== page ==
Country stars usher in summer

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Entertainment,Music,Nancy Dunham

It's not even Memorial Day yet, and Lady Antebellum, Darius Rucker and Thompson Square are ushering in the summer with a major tour.

Concertgoers should expect sets that include all the fan favorites plus some newer songs in the mix. Rucker, for example, will have a new single released next week that he said he might play at the upcoming local show. But for all the excitement over the music, the musicians in all three bands said success is something of a surprise to them.

"We never expected to be thrust into the international spotlight in the way that we were ... from the success of just one song," said Lady Antebellum's Charles Kelley. "It was six months or so after the album came out that we were finally able to go play overseas. When we got there, we were floored at the life that 'Need You Now' had taken on. The power of that one song really changed the scope of our entire career at home and in all these places we had only dreamed of playing."

Onstage
Own the Night 2012 World Tour Lady Antebellum, Darius Rucker, Thompson Square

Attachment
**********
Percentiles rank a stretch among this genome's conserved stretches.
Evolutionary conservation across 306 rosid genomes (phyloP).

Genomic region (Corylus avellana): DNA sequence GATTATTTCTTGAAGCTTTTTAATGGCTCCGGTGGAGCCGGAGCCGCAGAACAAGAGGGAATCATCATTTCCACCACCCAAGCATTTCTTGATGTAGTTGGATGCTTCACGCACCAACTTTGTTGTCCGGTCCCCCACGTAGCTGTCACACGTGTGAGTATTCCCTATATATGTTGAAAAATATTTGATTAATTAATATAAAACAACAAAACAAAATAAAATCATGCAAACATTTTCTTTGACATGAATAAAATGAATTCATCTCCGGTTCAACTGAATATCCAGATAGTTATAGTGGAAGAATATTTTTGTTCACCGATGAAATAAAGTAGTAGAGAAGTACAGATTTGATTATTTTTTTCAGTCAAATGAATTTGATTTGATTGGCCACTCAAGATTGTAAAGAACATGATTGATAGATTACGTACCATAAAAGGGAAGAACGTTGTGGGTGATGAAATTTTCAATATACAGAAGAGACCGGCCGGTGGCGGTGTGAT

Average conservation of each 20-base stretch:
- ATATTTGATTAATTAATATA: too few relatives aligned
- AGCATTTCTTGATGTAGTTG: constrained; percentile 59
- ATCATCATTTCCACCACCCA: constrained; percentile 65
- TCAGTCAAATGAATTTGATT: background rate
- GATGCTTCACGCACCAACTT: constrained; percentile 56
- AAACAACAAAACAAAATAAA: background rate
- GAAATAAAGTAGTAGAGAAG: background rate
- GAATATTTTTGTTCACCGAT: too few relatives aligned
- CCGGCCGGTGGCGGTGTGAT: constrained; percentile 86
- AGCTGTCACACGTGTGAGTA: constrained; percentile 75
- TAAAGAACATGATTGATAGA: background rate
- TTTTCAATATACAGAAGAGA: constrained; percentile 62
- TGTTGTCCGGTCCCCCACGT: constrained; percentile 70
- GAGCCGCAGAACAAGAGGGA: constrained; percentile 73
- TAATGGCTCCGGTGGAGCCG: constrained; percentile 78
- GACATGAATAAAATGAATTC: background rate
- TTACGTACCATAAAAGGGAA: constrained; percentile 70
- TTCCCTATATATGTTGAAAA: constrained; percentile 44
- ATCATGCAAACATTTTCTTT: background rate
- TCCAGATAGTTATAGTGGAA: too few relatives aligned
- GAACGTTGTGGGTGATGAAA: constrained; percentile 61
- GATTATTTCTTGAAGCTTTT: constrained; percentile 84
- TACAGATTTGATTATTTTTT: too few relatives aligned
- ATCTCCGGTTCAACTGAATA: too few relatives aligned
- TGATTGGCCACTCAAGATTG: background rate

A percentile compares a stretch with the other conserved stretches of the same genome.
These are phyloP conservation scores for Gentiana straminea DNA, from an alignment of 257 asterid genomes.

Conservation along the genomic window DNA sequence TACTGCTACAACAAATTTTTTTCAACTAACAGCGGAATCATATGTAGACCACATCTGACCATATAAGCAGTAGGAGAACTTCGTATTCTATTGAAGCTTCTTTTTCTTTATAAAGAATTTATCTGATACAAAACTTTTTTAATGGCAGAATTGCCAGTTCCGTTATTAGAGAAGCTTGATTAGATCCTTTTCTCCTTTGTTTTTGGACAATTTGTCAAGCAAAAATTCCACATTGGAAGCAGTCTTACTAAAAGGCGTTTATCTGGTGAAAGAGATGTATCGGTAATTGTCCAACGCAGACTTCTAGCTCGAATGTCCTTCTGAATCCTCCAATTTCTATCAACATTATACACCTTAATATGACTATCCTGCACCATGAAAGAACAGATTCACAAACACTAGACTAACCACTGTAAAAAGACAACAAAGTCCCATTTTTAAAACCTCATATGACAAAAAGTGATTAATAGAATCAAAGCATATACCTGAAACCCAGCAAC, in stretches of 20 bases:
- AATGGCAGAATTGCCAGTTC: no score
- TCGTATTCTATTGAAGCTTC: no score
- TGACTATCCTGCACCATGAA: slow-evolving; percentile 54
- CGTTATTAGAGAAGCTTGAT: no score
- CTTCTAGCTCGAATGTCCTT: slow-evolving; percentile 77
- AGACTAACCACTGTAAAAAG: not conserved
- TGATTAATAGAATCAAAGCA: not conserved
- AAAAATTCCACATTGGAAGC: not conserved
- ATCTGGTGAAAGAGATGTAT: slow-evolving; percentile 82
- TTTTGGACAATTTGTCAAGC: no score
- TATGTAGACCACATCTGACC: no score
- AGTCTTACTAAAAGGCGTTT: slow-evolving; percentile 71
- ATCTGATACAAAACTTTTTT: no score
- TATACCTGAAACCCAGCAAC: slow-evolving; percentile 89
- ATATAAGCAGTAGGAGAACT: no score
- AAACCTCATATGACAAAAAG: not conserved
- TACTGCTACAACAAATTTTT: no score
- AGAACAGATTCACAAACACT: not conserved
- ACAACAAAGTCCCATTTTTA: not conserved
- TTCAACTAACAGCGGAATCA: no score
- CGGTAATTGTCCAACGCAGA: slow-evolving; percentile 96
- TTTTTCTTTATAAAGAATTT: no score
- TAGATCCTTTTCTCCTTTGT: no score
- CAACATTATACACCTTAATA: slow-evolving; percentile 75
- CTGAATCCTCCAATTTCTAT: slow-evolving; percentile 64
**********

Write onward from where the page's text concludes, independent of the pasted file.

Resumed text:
When: Doors 5:30 p.m. Sunday
Where: Merriweather Post Pavilion, 10475 Little Patuxent Parkway, Columbia
Details: $40 to $75; 877-4FLY-TIX (359849); ticketfly.com

What is perhaps most interesting about this lineup is that all three acts are A-list performers and will likely all be headliners in the years ahead. Current tour headliner Lady Antebellum formed in 2006 and already has seven Grammy Awards. Rucker, the frontman of the megapopular Hootie & the Blowfish, in 2009 became the second African-American to win a Country Music Association Award when he took home the New Artist Award. Thompson Square won the CMA's Top Vocal Duo Award last month.

"It's cool," said Rucker when asked how he reacts to the constant shout-outs for "Hootie" when he is performing as a country musician. "I'm just glad they know who I am!"

But in conversation it seemed clear that while Hootie & the Blowfish will rise again, Rucker is committed to the guitar-based storytelling that country music has allowed him to explore.

"Country has evolved so much," said Rucker, noting the influences that have seeped into the sound. "Whenever anyone tells me they don't like country music, I have to chuckle and tell them, 'I bet you $5 if you listen to country music one day, you will find songs you like.' "

He ticks off the format's array of styles -- Carrie Underwood's pop country, Colt Ford's rap-country and more -- as evidence of its mass appeal.

"If you listen to it," he said, noting the storytelling of the format, "it's really not all that different from Hootie & the Blowfish."

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Nancy Dunham

Examiner Correspondent
The Washington Examiner